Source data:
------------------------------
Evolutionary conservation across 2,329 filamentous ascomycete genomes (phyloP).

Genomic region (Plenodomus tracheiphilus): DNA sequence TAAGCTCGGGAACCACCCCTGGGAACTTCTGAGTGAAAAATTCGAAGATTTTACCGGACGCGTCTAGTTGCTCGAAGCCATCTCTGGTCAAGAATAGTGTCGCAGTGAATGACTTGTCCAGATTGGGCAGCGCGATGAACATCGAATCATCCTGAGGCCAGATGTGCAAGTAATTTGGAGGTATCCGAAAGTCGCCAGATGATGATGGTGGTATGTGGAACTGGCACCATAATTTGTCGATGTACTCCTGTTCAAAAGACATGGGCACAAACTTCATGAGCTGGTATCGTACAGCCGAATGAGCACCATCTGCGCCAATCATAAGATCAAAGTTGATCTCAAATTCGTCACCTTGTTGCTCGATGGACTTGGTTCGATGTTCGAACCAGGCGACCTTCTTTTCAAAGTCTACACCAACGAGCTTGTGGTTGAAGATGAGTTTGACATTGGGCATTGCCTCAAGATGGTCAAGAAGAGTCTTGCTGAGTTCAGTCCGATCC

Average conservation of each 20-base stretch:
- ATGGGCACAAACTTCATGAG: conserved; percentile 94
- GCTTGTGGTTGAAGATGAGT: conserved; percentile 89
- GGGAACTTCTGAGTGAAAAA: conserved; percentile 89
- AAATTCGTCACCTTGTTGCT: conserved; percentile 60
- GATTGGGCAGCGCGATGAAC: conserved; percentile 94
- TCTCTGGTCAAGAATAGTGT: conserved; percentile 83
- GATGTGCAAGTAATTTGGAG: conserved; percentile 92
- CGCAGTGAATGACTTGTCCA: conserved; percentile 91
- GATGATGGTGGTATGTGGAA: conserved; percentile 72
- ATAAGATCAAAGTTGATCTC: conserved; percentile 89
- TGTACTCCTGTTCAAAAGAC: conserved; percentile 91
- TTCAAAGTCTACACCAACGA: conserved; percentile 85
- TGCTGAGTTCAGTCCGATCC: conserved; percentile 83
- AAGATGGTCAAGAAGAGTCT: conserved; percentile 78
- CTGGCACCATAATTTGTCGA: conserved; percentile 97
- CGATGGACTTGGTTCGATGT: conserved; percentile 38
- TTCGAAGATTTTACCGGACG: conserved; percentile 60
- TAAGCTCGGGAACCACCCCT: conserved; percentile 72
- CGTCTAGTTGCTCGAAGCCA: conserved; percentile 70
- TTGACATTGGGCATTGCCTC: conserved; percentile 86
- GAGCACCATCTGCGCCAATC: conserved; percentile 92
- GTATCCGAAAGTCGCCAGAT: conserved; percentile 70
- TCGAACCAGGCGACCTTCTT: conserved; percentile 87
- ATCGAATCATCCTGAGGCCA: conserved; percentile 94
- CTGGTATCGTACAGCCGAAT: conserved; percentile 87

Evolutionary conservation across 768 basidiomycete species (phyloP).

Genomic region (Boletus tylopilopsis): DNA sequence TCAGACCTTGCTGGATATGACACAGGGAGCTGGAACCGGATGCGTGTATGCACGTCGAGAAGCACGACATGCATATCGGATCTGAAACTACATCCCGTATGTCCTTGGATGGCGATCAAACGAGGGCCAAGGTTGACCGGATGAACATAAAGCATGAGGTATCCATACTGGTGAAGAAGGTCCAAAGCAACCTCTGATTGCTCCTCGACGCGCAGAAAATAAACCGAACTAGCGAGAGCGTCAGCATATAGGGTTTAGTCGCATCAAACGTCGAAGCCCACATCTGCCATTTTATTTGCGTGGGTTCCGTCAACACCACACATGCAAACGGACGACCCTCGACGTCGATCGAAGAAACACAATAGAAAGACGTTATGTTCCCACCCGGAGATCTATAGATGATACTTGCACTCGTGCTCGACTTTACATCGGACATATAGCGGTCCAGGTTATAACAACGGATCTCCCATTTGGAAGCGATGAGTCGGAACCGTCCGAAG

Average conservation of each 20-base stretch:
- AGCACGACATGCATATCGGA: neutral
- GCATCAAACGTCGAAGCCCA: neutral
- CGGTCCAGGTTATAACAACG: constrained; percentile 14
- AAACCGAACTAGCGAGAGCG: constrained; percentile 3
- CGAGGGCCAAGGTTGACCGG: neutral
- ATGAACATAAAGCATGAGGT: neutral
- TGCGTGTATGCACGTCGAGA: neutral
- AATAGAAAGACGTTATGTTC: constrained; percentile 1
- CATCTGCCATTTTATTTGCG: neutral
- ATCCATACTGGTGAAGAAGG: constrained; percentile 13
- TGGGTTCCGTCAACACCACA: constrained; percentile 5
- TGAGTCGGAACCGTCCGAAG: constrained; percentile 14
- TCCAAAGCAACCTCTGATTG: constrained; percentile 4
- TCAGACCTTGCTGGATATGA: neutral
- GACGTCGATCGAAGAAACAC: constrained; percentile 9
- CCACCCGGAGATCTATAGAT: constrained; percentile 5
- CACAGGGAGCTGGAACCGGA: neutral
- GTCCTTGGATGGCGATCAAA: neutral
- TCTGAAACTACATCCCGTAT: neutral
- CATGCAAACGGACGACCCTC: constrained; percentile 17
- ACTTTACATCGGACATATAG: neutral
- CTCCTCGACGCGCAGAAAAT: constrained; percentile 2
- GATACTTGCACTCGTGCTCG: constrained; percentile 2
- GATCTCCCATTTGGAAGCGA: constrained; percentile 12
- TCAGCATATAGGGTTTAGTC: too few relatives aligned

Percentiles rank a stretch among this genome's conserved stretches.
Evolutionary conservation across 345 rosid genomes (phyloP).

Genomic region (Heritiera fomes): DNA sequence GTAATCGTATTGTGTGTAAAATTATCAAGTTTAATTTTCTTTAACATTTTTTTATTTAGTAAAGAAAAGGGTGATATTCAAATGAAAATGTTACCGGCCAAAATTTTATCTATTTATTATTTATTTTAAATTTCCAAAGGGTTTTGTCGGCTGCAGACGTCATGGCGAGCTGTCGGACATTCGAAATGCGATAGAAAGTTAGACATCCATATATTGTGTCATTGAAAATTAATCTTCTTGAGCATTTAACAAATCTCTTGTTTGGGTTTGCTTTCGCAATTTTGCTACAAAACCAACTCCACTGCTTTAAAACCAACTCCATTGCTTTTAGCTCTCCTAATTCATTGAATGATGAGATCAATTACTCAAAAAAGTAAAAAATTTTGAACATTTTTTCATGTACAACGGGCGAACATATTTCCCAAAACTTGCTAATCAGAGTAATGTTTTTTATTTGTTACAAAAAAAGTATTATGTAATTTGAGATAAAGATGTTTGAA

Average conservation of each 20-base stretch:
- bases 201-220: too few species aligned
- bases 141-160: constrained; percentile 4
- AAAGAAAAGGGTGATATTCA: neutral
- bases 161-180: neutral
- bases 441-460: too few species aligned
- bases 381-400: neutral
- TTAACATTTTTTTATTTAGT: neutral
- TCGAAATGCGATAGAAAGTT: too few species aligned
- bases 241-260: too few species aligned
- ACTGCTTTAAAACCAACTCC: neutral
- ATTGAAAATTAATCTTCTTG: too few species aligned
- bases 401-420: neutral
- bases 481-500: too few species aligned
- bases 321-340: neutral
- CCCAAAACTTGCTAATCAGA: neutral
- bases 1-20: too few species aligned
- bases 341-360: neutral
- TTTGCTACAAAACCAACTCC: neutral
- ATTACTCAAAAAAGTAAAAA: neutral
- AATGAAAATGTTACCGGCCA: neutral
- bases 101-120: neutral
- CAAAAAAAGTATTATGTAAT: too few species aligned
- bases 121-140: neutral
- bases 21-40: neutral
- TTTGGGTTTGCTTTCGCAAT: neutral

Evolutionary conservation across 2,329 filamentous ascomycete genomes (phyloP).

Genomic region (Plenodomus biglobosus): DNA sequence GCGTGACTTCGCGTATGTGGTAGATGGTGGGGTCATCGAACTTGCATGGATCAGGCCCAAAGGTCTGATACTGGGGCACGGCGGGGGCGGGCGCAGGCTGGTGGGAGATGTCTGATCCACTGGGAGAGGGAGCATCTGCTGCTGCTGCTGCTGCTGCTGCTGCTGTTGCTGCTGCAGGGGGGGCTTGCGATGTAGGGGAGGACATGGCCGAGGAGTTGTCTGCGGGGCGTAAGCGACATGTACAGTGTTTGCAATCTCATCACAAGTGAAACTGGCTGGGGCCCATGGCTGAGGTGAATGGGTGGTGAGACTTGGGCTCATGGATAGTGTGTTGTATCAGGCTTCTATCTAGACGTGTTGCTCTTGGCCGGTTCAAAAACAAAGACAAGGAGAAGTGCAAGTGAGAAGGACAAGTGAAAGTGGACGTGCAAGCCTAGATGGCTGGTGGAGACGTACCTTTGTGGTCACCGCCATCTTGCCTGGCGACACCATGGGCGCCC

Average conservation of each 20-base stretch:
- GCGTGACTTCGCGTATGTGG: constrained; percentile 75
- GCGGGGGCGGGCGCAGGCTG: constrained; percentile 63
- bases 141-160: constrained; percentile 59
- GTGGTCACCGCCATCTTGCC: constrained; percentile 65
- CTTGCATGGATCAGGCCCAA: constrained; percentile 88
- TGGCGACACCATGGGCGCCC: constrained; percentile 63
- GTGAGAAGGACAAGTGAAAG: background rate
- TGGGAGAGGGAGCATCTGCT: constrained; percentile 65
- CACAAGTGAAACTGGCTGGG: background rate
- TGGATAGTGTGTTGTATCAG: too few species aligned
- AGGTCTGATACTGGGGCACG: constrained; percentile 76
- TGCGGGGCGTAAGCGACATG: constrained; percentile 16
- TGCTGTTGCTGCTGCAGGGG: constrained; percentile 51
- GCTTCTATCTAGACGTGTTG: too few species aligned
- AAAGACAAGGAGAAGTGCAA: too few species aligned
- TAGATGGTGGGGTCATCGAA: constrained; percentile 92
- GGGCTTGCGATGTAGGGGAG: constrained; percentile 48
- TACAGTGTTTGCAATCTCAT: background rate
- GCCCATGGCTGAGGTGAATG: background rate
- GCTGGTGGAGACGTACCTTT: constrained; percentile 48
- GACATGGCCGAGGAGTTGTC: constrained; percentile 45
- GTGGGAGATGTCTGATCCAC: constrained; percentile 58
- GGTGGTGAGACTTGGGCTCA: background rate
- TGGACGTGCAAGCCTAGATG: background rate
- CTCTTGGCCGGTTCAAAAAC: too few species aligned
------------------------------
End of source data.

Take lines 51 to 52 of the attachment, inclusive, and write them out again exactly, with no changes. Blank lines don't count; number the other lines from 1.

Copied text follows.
- CATGCAAACGGACGACCCTC: constrained; percentile 17
- ACTTTACATCGGACATATAG: neutral